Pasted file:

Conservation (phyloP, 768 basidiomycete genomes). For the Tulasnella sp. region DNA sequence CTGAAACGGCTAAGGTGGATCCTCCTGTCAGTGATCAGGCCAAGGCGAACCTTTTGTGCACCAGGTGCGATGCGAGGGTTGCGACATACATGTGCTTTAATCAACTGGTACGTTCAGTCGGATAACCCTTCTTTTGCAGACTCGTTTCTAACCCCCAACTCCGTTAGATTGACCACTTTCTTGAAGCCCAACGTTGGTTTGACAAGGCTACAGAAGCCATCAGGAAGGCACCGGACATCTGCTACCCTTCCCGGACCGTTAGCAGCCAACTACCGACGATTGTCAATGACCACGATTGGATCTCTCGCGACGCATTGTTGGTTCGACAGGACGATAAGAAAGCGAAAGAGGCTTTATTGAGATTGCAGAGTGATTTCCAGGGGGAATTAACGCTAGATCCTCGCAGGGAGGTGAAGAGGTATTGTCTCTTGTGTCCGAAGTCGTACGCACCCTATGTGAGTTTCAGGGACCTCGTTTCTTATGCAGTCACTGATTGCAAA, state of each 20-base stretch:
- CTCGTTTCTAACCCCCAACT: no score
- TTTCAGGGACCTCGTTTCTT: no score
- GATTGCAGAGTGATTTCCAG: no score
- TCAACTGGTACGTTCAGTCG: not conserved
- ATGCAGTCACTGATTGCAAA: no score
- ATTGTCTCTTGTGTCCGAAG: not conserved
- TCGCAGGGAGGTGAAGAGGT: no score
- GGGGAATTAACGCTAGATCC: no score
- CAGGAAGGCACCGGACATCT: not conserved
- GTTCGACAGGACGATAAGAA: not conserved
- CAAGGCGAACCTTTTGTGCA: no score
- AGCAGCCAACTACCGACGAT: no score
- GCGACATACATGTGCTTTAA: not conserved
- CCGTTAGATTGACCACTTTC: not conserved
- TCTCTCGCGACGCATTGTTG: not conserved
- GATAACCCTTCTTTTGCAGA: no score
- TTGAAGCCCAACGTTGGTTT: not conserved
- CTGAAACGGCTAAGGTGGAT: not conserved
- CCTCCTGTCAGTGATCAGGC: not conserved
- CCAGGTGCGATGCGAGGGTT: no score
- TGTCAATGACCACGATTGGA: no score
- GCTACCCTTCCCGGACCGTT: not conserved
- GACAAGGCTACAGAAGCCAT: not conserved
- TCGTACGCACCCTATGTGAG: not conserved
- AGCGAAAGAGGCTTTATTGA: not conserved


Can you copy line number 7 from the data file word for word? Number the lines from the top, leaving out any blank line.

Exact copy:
- ATTGTCTCTTGTGTCCGAAG: not conserved